Unit - Illustrative Guidance
Property Capturing Rules
Infinite Loop, Cupertino, CA, USA. Infinite Loop is a business campus that is visited by a "...predictable subset of the general public.", such as employees and contractors. Since it can be reliably assumed that a business campus is not open to the general public, no features are expected to possess a
restriction of type
Geometry Capturing Rules
Two different approaches to the simplification of physical, vertical barriers: * Approach One: Follow source data that describes the "face" of a physical, vertical barrier. Left-side illustration. * Approach Two: Approximate an imaginary line running down the center of a physical, vertical barrier. Right-side illustration.
Note In both cases, the Level extent is "...analogous to the surface (facade) of the physical building at the height where the modeled floor is positioned."
Unit Extent - Non-Public
The area behind the check-in counter is effectively non-public. However, this area facilitates the "...exchange [of] goods/services with a pedestrian...". For aesthetic reasons it should not be mapped as a
"nonpublic" Unit. Instead, the area should be captured as follows:
- Capture the non-public area as a
- The Unit should possess an
- The service counter should be modeled using an Opening that possesses a
- The Unit should not possess an Opening that would model an entrance into the
Unit Extent - Traversal (Escalator)
The trailing edge of the
"escalator" Unit on Level
0 touches the leading edge of the physically related
"escalator" Unit on Level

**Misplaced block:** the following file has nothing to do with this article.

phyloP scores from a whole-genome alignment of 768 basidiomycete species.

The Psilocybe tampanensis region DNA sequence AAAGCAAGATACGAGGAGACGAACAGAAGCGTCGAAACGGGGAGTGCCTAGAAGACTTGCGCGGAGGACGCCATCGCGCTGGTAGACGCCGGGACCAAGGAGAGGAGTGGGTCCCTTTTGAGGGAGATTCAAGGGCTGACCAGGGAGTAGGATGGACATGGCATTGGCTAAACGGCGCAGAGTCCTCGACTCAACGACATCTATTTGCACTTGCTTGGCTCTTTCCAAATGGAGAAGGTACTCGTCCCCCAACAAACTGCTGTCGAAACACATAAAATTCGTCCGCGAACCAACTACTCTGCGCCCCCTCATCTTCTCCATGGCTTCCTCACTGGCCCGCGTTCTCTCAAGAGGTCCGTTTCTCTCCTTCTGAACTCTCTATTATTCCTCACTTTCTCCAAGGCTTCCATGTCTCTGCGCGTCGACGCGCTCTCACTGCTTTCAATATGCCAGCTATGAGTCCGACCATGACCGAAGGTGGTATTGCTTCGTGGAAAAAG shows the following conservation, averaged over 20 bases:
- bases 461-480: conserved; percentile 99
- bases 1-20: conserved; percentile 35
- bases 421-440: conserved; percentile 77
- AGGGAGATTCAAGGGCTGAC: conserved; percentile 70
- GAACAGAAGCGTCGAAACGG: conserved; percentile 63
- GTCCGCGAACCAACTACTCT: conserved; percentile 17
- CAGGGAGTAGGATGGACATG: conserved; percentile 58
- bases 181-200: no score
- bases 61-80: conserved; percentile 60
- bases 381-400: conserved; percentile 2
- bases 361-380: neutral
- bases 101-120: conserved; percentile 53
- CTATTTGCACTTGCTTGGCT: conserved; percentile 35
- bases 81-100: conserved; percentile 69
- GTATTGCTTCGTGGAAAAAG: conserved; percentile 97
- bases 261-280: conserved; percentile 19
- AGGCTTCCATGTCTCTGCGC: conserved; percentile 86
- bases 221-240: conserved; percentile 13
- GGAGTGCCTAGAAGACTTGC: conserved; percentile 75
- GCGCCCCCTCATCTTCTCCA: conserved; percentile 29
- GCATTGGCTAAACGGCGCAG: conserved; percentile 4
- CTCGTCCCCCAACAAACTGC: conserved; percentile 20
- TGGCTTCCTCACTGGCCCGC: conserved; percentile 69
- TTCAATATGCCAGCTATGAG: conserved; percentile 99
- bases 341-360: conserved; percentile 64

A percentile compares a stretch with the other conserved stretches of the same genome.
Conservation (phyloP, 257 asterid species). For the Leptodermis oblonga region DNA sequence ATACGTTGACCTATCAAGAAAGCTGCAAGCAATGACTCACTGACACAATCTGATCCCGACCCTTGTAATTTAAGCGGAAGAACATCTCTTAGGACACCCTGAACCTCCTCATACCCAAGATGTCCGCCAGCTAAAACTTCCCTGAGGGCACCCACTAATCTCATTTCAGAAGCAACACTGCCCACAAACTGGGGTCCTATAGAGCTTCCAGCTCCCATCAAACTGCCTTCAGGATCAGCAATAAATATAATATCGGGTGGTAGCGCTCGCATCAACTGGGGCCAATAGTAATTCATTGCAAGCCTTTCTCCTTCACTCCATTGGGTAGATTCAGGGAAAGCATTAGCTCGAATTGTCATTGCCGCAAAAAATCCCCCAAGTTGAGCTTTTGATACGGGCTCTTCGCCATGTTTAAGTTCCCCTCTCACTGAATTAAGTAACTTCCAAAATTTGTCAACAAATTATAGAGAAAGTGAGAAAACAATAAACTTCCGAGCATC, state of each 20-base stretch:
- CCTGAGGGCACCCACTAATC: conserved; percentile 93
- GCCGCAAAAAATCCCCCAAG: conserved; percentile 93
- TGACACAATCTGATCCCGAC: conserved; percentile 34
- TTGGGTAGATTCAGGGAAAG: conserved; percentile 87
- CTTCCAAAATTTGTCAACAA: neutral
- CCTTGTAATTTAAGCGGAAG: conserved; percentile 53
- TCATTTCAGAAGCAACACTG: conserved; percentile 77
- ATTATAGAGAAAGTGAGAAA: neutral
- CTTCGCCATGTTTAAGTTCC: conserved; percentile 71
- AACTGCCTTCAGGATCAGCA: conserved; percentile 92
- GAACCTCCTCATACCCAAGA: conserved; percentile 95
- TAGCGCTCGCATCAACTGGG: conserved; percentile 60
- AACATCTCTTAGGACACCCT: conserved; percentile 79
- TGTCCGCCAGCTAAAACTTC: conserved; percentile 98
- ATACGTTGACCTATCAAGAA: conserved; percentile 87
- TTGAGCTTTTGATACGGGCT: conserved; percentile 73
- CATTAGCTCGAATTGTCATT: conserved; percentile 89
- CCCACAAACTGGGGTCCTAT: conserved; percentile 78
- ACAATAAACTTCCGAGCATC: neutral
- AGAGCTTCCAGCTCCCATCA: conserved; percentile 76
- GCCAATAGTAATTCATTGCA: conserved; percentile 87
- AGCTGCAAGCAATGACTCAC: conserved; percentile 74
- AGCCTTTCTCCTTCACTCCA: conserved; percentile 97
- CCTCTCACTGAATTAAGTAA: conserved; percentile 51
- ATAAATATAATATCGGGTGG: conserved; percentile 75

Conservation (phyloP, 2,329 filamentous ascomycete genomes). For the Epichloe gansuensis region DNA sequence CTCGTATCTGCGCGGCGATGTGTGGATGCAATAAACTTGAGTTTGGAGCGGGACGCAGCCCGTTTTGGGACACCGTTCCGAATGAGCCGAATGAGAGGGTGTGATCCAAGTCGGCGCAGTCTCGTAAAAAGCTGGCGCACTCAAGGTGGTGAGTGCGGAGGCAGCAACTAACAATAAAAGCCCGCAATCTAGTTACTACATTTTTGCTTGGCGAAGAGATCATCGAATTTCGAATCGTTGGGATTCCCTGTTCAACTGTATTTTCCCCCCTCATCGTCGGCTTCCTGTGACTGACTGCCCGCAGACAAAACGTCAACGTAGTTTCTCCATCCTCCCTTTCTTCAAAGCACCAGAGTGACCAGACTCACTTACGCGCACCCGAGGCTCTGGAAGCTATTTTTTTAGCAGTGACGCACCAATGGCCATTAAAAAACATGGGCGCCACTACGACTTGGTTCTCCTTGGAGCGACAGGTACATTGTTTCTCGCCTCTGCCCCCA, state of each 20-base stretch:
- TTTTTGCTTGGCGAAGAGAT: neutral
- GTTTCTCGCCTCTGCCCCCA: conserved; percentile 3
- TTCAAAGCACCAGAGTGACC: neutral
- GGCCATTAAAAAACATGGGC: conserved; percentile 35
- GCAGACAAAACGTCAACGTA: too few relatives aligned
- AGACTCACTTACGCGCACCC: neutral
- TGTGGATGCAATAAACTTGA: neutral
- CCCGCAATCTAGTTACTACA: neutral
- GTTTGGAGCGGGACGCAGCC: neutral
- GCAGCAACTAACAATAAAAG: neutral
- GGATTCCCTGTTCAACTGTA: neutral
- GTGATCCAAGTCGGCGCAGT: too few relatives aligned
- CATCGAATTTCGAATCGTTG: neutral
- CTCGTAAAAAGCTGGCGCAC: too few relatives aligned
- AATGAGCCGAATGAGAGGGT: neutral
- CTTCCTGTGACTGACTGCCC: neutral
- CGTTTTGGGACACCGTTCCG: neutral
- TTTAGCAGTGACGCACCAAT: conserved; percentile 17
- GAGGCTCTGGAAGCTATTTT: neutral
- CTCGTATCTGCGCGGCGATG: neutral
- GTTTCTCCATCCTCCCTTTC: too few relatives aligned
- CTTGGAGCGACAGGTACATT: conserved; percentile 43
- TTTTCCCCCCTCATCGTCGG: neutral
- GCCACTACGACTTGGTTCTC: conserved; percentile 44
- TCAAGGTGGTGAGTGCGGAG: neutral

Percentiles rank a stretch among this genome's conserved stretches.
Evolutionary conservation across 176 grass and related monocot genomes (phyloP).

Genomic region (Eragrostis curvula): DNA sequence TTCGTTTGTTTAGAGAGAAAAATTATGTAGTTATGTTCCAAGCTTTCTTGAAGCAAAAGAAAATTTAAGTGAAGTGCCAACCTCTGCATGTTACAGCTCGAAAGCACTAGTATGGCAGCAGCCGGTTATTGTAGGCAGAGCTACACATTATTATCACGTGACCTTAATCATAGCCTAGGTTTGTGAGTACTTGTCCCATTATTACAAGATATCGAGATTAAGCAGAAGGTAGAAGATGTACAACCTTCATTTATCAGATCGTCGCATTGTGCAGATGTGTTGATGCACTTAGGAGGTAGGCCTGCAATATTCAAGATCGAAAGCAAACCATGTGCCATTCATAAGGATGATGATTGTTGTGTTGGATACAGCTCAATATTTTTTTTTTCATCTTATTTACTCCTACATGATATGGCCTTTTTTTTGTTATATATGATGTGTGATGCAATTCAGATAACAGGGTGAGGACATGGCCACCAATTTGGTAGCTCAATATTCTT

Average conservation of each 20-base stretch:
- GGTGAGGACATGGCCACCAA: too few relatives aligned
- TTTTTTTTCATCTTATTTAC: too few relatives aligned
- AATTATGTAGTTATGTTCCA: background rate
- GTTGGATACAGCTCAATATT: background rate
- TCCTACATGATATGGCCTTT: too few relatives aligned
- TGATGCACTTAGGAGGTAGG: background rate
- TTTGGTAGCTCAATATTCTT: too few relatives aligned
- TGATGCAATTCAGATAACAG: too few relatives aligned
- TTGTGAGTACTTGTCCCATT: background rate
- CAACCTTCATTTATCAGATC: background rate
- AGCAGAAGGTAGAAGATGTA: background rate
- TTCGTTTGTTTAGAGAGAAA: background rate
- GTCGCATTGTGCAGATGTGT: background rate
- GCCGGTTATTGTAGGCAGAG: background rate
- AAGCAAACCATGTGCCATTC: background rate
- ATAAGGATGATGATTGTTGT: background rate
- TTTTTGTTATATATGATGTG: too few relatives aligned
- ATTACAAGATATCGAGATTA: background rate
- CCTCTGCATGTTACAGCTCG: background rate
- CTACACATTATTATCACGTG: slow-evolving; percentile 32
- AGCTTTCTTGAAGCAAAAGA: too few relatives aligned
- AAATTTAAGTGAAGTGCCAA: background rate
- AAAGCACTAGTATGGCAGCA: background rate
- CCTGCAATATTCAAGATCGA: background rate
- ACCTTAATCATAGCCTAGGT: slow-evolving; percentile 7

1. The Unit features on each Level are also in perfect alignment which is consistent with physical expectations. This is the preferred approach.
The physical existence of the escalator would be excluded from a map of the second floor. An
"opentobelow" Unit would be expected to be within the Level whose
1, instead of an
"escalator" Unit feature.
Unit Extent - Ramp
Unit Extent - Traversal (Walkway)
These physical objects, which are candidates for capture as Kiosk features, do not diminish the main purpose of the underlying pedestrian pathway.
Kiosk features within the
In the context of a business campus, each cubicle (highlighted) is a pedestrian destination. The area in which cubicles are located also functions as a pathway leading to offices, conference rooms and other functional areas. Some pedestrian pathways among cubicles can be inferred, while others are more subjective. The extent and location of pedestrian pathways is largely defined by the cubicles themselves. With neither a reasonable way of defining the extent of a
"room" Unit, nor a
"walkway" Unit around cubicles:
- Capture the entire area within which the cubicles are located as
"walkway"Unit. This is the preferred approach.
- Position Fixtures within the